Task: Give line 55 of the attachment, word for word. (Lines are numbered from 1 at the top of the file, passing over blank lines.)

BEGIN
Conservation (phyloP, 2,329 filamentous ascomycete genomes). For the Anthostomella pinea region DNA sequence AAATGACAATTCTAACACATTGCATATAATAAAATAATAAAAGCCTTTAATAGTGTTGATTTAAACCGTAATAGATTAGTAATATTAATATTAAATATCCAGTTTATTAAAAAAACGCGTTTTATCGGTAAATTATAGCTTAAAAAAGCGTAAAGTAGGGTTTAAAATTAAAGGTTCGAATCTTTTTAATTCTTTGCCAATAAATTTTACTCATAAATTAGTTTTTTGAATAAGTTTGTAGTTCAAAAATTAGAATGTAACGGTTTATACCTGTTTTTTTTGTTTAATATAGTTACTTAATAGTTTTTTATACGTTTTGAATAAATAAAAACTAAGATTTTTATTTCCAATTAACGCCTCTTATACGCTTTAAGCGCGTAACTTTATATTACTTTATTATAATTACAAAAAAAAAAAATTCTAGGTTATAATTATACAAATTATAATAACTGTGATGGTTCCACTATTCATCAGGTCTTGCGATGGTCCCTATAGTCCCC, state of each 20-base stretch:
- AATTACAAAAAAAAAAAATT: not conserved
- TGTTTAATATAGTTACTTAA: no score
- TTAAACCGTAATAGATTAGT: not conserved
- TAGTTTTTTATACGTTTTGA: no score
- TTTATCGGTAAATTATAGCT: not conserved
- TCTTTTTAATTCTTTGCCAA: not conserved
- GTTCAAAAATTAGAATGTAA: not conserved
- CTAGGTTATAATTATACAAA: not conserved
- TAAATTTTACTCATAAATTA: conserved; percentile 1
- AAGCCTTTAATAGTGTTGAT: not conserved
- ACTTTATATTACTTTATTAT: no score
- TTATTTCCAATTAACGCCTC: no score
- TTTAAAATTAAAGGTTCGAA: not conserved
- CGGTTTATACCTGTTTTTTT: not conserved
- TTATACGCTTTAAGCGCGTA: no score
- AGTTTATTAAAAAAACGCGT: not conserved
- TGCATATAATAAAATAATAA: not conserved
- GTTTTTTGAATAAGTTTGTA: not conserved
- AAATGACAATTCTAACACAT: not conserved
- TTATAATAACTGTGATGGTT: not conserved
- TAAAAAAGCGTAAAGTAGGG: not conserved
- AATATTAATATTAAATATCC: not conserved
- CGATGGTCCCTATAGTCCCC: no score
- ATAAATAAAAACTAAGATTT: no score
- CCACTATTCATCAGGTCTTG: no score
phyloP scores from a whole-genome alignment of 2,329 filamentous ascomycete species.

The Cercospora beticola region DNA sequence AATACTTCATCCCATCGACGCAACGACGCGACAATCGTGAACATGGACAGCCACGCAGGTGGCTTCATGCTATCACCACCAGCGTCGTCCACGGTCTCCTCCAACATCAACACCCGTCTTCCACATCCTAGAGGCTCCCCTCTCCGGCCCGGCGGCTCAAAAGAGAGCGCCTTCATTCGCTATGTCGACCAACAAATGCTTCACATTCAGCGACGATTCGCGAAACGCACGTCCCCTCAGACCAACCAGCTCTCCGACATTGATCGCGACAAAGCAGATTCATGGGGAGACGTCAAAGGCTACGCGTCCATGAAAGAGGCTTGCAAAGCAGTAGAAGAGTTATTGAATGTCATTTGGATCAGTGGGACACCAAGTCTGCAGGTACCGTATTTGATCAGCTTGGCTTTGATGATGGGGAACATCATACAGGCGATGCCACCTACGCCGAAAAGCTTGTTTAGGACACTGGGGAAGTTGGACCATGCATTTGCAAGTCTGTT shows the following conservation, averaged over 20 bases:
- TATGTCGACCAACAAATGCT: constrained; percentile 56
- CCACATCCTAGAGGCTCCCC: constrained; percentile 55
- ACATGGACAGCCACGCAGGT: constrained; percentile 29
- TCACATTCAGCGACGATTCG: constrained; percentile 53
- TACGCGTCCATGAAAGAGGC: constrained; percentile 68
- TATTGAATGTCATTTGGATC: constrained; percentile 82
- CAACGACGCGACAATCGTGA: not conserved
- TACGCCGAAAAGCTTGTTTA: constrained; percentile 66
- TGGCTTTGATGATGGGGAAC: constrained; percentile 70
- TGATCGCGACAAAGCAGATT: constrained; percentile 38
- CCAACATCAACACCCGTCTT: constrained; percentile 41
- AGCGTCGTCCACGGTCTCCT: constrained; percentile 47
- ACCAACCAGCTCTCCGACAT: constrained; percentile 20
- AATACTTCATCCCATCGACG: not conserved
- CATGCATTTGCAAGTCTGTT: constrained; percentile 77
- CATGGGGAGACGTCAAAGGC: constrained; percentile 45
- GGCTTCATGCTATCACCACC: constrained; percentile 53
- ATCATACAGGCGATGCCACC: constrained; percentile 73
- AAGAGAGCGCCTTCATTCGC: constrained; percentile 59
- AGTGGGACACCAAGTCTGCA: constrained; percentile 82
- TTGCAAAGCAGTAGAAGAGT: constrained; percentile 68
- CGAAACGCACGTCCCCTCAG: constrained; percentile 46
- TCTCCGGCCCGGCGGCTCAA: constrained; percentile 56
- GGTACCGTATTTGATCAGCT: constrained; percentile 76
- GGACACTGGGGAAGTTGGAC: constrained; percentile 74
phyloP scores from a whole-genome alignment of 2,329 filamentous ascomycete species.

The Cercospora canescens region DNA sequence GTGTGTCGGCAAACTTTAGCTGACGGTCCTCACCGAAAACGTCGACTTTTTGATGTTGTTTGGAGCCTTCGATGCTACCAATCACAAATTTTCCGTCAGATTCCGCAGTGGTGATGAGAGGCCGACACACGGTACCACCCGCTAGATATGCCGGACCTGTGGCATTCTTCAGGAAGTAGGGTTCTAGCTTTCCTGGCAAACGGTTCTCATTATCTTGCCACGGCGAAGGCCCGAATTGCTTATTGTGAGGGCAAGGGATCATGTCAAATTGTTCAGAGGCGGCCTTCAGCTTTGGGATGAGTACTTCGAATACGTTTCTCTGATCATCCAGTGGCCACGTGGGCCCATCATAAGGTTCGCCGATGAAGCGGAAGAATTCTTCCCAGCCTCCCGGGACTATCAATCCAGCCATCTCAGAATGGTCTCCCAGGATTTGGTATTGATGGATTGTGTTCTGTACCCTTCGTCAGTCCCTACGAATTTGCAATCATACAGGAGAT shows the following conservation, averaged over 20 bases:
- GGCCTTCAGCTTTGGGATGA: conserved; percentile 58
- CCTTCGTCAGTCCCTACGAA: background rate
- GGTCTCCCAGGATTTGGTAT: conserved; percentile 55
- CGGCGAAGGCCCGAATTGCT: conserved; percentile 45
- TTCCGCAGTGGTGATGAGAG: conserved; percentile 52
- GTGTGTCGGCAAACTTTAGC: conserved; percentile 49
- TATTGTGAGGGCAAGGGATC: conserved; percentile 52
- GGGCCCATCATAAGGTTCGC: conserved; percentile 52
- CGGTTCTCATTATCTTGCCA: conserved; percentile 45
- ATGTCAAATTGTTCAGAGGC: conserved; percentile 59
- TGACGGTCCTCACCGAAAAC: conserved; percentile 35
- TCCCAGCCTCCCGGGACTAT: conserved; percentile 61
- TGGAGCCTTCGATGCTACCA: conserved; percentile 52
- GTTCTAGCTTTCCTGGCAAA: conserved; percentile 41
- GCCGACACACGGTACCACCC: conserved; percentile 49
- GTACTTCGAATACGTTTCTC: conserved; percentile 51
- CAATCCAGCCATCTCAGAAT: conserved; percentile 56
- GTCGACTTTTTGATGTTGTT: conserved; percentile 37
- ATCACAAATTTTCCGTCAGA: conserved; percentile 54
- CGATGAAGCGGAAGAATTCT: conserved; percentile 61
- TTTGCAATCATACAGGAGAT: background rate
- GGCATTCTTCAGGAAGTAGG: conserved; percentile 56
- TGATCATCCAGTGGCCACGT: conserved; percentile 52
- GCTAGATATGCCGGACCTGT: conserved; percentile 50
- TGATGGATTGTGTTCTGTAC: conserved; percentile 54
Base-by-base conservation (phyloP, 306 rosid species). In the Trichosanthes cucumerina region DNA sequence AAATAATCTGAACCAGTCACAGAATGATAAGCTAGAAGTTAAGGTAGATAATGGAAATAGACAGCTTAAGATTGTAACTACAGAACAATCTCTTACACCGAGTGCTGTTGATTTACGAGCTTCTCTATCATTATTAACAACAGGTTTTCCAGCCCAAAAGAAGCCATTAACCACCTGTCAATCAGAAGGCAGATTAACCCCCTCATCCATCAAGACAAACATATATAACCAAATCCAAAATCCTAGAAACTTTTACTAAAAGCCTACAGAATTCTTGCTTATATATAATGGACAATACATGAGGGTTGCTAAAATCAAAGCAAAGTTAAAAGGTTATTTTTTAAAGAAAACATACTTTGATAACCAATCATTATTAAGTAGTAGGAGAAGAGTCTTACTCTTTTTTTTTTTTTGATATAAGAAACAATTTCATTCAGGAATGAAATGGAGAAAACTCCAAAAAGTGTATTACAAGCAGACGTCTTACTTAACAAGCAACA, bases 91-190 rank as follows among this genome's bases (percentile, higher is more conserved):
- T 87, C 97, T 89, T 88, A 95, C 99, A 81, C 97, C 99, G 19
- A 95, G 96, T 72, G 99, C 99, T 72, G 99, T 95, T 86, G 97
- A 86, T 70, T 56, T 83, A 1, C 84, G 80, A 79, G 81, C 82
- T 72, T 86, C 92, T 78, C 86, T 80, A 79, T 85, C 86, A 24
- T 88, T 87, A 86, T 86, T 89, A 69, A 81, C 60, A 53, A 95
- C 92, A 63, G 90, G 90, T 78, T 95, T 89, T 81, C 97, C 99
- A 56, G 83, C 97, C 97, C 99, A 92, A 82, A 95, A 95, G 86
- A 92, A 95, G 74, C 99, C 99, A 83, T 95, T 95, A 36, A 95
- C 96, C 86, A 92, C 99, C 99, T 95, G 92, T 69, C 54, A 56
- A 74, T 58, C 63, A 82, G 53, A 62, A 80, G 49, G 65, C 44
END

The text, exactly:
The Cercospora canescens region DNA sequence GTGTGTCGGCAAACTTTAGCTGACGGTCCTCACCGAAAACGTCGACTTTTTGATGTTGTTTGGAGCCTTCGATGCTACCAATCACAAATTTTCCGTCAGATTCCGCAGTGGTGATGAGAGGCCGACACACGGTACCACCCGCTAGATATGCCGGACCTGTGGCATTCTTCAGGAAGTAGGGTTCTAGCTTTCCTGGCAAACGGTTCTCATTATCTTGCCACGGCGAAGGCCCGAATTGCTTATTGTGAGGGCAAGGGATCATGTCAAATTGTTCAGAGGCGGCCTTCAGCTTTGGGATGAGTACTTCGAATACGTTTCTCTGATCATCCAGTGGCCACGTGGGCCCATCATAAGGTTCGCCGATGAAGCGGAAGAATTCTTCCCAGCCTCCCGGGACTATCAATCCAGCCATCTCAGAATGGTCTCCCAGGATTTGGTATTGATGGATTGTGTTCTGTACCCTTCGTCAGTCCCTACGAATTTGCAATCATACAGGAGAT shows the following conservation, averaged over 20 bases: